Finally, the whole logical fabric of the federal stimulus has unraveled. The Paycheck Protection Program (forgivable loans to small business to maintain their payrolls) ran out of money so quickly it did little to check the flood of UI claims. The unemployment provisions of the Families First and CARES Acts—built around the assumption that people could not and should not be looking for work—were painfully slow to roll out everywhere. And they have been so narrowly interpreted in many states that anything short of a positive COVID test is insufficient grounds for leaving a job or not looking for one.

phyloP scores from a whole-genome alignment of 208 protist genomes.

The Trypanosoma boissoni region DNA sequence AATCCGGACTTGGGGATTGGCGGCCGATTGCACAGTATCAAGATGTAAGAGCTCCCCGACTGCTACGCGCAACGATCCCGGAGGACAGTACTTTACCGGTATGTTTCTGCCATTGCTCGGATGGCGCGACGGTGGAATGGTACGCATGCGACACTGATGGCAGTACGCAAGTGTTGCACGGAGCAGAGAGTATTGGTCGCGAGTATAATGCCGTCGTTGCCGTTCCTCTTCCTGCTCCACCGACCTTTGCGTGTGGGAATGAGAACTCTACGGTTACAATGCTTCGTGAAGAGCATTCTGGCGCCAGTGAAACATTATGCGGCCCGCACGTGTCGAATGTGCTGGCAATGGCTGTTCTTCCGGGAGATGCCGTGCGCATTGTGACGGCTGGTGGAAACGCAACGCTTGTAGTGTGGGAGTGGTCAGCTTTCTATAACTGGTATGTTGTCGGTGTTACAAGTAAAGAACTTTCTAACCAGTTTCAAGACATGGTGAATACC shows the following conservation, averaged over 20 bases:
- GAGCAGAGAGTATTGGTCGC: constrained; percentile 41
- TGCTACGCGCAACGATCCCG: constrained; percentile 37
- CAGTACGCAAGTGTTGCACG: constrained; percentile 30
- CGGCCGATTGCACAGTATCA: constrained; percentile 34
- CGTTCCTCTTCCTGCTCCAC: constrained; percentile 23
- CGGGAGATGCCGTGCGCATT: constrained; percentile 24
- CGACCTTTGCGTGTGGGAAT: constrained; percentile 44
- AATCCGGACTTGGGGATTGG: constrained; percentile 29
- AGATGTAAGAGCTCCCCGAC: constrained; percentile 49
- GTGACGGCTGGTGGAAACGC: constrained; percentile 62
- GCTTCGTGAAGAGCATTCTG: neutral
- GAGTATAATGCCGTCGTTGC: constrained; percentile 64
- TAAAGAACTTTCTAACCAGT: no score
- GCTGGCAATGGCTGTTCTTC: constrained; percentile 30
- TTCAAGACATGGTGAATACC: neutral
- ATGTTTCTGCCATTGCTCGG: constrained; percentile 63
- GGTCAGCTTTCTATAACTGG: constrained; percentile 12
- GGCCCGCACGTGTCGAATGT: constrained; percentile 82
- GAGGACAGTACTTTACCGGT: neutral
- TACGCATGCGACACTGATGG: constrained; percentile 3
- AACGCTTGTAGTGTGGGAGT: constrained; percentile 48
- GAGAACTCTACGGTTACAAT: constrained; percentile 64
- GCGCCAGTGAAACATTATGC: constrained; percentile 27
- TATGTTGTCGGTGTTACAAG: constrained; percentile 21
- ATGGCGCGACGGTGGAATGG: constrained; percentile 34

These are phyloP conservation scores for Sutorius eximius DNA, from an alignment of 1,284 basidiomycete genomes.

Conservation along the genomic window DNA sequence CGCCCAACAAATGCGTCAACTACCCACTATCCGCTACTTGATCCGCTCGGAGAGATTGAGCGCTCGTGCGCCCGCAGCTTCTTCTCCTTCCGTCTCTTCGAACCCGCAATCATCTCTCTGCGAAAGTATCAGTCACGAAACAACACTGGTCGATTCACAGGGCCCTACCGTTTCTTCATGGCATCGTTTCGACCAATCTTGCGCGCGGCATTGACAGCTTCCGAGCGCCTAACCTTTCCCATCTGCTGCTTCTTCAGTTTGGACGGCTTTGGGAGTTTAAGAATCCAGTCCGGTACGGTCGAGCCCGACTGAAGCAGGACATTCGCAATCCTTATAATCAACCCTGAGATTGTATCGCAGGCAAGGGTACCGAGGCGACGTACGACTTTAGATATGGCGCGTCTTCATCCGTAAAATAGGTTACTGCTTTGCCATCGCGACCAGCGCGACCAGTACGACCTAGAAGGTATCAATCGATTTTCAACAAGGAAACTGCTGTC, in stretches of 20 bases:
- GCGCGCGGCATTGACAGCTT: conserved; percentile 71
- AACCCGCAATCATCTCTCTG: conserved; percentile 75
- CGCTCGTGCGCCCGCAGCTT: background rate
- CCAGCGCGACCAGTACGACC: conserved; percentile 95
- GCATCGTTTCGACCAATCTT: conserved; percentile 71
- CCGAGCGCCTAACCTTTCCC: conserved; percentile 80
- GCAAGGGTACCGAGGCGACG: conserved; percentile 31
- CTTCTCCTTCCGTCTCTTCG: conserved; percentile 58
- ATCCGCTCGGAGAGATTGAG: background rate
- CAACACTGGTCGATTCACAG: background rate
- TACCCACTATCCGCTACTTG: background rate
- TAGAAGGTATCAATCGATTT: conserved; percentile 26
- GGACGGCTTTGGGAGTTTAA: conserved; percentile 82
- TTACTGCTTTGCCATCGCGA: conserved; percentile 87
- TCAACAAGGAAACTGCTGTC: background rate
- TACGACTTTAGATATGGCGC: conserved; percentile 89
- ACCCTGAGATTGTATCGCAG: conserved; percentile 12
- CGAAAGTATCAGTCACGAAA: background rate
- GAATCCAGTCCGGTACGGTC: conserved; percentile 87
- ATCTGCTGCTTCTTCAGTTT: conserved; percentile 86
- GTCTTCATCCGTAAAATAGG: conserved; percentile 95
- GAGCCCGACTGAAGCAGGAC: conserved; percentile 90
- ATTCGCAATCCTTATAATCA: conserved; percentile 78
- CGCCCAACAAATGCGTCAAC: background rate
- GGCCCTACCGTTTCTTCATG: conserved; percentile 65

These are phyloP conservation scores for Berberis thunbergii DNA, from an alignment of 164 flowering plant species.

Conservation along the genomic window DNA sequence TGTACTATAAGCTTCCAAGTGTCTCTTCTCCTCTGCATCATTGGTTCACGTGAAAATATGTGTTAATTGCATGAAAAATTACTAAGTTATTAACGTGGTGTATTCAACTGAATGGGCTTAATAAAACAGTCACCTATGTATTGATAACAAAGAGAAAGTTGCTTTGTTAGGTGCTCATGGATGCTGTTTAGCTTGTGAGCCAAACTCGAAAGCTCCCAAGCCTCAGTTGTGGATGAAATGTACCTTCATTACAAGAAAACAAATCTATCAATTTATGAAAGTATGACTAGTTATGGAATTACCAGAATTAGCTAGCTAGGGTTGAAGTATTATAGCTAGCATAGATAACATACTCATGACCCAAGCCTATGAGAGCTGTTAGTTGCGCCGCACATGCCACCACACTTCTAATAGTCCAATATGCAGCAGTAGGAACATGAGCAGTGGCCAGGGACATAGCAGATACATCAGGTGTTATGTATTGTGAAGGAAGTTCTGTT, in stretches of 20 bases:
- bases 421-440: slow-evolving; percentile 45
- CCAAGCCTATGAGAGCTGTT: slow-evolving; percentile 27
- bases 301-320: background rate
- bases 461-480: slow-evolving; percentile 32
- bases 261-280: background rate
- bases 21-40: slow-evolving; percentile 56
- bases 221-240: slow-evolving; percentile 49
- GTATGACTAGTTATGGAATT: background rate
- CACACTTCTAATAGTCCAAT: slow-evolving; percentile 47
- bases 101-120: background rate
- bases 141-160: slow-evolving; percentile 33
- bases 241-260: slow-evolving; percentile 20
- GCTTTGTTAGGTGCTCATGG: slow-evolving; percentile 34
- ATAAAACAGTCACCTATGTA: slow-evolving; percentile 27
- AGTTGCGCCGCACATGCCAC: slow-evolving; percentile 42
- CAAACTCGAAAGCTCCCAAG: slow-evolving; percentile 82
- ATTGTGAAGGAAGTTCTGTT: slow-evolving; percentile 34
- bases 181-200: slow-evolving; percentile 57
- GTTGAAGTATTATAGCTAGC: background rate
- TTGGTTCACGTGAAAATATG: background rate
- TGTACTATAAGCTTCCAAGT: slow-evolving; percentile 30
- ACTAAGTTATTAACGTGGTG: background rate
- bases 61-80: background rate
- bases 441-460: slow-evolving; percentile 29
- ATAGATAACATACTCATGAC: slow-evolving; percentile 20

State labor departments should be in the business of shoveling federal money (for supplemented, expanded, and extended benefits) in the front door and shoveling it out the back—to working families—as fast as they can. Instead, many states (even those, like Georgia or Iowa, still well on the wrong side of the COVID curve) are pressing to “re-open” as quickly as they can.

The point of this, of course, is to stop the bleeding from state unemployment reserves, and to dramatically constrain workers’ options. By cutting short the relative generosity of the federal benefits, state unemployment insurance systems can revert to their regular modus operandi—which is aimed less at cushioning the blow of unemployment than it is at compelling participation in the labor market.